Henri Lepage reviews
Capital in the Twenty-First Century
by Thomas Piketty, translated from the French by Arthur Goldhammer
The concentration of wealth among those with the highest incomes has returned to the levels of the early twentieth century: now, again, they hold roughly 45 to 50 percent of it. “The shape of the curve,” says Piketty, “is rather impressively steep, and it is natural to wonder how long such a rapid increase can continue: if change continues at the same pace, for example, the upper decile will be raking in 60 percent of national income by 2030.”
Piketty takes the analysis further: during the thirty years prior to the Great Recession, he concludes, the richest one percent were the beneficiaries of three-quarters of total American growth. For 90 percent of Americans, average income growth was only 0.5 percent per annum.
If these figures are striking, they must nonetheless be viewed with much caution, especially where they concern the top percentile of the population, which is the most spectacular part of the display. Let us consider the method used to collect and create these data sets. Piketty and his team have aggregated them from a survey of a century’s worth of tax records, income tax having been introduced in the United States in 1910. Given that the analysis is based on tax records that range over such a long period, one has to wonder what effect changes and developments in the tax law might have had on the numbers. How did changes to tax rates, taxpayer categorization, and tax-assessment criteria affect the figures reported in these records, or the way they appear to represent patterns of national income and its distribution?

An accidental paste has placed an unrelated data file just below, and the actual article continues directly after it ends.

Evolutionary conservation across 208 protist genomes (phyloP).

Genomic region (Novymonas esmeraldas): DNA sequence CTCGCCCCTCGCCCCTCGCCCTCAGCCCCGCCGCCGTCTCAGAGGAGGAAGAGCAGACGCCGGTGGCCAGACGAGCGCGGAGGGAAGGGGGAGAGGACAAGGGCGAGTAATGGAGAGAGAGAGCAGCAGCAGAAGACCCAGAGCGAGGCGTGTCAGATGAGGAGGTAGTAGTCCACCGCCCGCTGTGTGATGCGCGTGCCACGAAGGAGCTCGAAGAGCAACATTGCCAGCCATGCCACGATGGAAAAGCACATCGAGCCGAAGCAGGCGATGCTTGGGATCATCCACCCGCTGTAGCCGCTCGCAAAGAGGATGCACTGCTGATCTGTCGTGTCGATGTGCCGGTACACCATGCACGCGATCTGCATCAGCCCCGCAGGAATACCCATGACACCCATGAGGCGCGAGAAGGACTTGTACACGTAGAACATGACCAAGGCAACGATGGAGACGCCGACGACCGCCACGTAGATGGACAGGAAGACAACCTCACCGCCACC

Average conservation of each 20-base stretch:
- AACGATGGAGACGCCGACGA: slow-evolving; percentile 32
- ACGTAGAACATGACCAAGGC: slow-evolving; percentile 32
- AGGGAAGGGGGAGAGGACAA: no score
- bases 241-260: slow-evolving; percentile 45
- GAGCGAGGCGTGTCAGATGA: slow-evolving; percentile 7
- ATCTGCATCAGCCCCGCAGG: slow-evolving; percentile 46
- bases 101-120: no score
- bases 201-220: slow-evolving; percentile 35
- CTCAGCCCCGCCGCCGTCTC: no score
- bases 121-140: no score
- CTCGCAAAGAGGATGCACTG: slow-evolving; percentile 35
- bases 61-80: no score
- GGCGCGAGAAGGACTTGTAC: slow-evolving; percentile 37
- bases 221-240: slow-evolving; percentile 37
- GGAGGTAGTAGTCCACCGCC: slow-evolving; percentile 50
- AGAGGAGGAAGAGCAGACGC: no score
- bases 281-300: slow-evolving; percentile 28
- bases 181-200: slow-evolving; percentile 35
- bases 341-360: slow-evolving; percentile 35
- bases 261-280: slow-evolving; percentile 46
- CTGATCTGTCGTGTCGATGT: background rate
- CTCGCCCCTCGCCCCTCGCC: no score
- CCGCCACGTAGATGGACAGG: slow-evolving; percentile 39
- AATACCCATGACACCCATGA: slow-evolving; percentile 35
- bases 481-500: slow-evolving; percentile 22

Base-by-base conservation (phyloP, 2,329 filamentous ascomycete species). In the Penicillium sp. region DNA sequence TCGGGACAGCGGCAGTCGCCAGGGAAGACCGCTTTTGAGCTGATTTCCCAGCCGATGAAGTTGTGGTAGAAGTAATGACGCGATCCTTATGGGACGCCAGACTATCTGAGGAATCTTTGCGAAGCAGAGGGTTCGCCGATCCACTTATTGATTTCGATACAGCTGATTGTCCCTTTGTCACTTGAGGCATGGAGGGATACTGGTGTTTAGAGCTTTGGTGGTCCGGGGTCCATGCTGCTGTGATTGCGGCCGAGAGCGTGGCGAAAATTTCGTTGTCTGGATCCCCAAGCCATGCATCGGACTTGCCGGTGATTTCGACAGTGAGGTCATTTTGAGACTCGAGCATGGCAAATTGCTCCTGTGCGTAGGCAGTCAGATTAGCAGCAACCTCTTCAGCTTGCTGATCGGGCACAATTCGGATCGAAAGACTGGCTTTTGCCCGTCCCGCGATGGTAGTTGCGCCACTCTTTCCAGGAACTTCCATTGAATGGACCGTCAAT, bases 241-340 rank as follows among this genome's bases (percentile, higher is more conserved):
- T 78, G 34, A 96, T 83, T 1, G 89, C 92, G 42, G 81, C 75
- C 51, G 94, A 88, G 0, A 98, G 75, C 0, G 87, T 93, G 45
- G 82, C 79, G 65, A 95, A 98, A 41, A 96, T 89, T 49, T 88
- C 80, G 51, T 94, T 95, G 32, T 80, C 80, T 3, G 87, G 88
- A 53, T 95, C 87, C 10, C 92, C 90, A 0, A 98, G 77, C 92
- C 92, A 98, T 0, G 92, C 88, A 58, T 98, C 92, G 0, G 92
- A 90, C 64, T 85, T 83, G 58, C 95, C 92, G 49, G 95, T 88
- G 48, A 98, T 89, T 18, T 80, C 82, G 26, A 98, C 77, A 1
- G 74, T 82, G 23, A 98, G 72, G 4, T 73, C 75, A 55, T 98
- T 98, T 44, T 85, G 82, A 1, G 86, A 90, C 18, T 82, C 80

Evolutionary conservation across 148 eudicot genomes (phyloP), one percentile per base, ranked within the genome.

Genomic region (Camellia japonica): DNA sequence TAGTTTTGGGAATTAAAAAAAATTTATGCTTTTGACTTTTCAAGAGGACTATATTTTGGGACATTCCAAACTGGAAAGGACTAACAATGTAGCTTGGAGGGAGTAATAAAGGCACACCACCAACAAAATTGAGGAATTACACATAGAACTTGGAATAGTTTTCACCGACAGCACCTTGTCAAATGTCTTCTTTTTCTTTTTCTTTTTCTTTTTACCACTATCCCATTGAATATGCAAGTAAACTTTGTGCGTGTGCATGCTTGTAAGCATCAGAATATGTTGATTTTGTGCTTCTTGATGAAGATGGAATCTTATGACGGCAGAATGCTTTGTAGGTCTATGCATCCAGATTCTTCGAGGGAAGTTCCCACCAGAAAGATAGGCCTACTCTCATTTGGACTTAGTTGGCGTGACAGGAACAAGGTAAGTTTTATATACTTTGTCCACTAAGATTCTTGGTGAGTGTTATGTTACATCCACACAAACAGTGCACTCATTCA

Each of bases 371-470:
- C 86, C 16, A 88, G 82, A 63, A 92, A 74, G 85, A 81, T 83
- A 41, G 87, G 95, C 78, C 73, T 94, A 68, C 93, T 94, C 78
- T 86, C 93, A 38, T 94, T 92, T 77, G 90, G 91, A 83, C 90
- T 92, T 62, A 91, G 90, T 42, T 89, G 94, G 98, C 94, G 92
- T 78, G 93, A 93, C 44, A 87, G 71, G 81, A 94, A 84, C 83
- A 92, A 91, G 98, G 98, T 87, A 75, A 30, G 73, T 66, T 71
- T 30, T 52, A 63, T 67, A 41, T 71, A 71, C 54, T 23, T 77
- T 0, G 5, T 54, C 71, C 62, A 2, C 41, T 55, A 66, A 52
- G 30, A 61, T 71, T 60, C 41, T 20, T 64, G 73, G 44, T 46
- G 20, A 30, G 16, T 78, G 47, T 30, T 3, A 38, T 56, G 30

In reality, economies and markets do not function in the stylized and simplistic fashion they do in Piketty’s book, which reflects throughout his resolutely macroeconomic and deterministic approach.
In a radio program broadcast on France Culture in September 2013, Piketty offered forthrightly that his book was a political book.